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I try to get this code running. I am almost there but I got stuck with the line:

 _f = std::bind1st(
         std::mem_fun(f, x);

First of all please understand that I don't want to change any code, but the constructor. Why? Because I want to learn. Eventually I want to write a wrapper class Func, that can handle free functions and member function at the same time, in this very manner.

So what wuld I have to put as the first argument inside the std::mem_func()-call??? I tried numerous things.

Probably this is a duplicate, but I don't know how to search for this problem. I lack the vocabulary. If someone can point to a tutorial or something, that would help me to express this problem, I would also appreciate it.

Here is the full sample code:

#include <boost/function.hpp>
#include <iostream>

struct X
{
    int foo(int i)
    {
        return i;
    };
};

class Func
{

public:

   Func(X *x,  int (X::* f) (int))
   {
      _f = std::bind1st(
         std::mem_fun(f, x);

      std::cout << _f(5); // Call x.foo(5)
   };

private:

    boost::function<int (int)> _f;
};

int main()
{

    X x;

    Func func(&x, &X::foo);
    return 0;
}

Thanks in advance.

share|improve this question
    
if you are learning - have a look at boost::bind - things will click... –  Nim Jul 8 '11 at 13:59
    
This example comes from the boost function documentation. There they don't make use of boost:bind in this context. If you could change the line I had trouble with into a (simple) boost::bind()-call, I'd be happy to know about it. –  AudioDroid Jul 8 '11 at 14:50

2 Answers 2

up vote 4 down vote accepted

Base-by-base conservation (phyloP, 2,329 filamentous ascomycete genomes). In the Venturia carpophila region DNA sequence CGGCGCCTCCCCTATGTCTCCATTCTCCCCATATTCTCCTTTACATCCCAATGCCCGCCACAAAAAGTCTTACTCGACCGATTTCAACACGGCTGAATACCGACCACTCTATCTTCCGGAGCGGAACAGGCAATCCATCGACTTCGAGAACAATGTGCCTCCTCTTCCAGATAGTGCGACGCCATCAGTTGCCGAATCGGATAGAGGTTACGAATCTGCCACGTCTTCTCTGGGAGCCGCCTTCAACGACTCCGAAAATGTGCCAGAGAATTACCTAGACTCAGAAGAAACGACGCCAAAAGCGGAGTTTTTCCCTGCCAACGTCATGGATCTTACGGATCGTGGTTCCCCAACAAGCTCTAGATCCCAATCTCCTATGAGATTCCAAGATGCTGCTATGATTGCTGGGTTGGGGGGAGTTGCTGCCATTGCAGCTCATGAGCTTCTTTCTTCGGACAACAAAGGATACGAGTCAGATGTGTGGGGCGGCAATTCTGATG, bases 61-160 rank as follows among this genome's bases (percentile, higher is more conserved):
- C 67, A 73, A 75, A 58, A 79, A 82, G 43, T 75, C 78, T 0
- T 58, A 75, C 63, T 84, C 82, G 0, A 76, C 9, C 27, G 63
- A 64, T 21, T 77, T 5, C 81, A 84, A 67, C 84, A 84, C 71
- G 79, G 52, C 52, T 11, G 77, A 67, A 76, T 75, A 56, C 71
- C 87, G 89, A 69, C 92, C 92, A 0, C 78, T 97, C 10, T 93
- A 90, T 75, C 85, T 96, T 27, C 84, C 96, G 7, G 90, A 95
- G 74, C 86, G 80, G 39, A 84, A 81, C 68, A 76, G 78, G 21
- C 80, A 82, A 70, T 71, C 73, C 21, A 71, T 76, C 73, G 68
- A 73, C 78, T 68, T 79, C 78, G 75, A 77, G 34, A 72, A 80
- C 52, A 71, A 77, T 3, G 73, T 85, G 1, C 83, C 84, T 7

It seems you just forgot a paren:

_f = std::bind1st(std::mem_fun(f), x);

Although I would initialize with

Func(X *x,  int (X::* f) (int))
  : _f(std::bind1st(std::mem_fun(f), x))
{
    std::cout << _f(5); // Call x.foo(5)
};

(It doesn't matter in this case, but this style is safer in the long run.)

share|improve this answer
    
Thanks, that's it. How could I not get that right...maybe I should take a break. ;-) I can only mark your answer as correct in 3 minutes. Be sure I will. –  AudioDroid Jul 8 '11 at 14:09
    
@AudioDroid: I can't blame you. GCC's first error is no matching function for call to ‘mem_fun(int (X::*&)(int), X*&)’ rather than a plain syntax error for a missing paren. –  larsmans Jul 8 '11 at 14:11
    
I just extended this example to a function (e.g. sum()) with two int's as arguments, and in short...it is all not working any more. :-( I will try a little longer then maybe open another question. –  AudioDroid Jul 8 '11 at 14:39

I would refactor the class slightly to use boost::function in the interface, and then the user can decide how to bind in the most generic way:

struct X {
    int foo(int i) { return i; };
};
class Func {
    boost::function<int (int)> _f;
public:
   Func( boost::function<int (int)> f ){
      _f = f;
      std::cout << _f(5);
   };
};
int foo( int x ) { return 2*x; }
int bar( int x, int multiplier ) { return x*multiplier; }
int main() {
    X x;
    Func func1( boost::bind( &X::foo, &x, _1 ) ); // this does the magic
    Func func2( boost::bind( &foo, _1 ) );        // you can also bind free functions...
    Func func3( boost::bind( &bar, _1, 5 ) );     // or with different arguments
}
share|improve this answer
    
That is also a nice idea, however I would like to keep all the "boost stuff" hidden. Thanks for seeing into this though. –  AudioDroid Jul 8 '11 at 14:37

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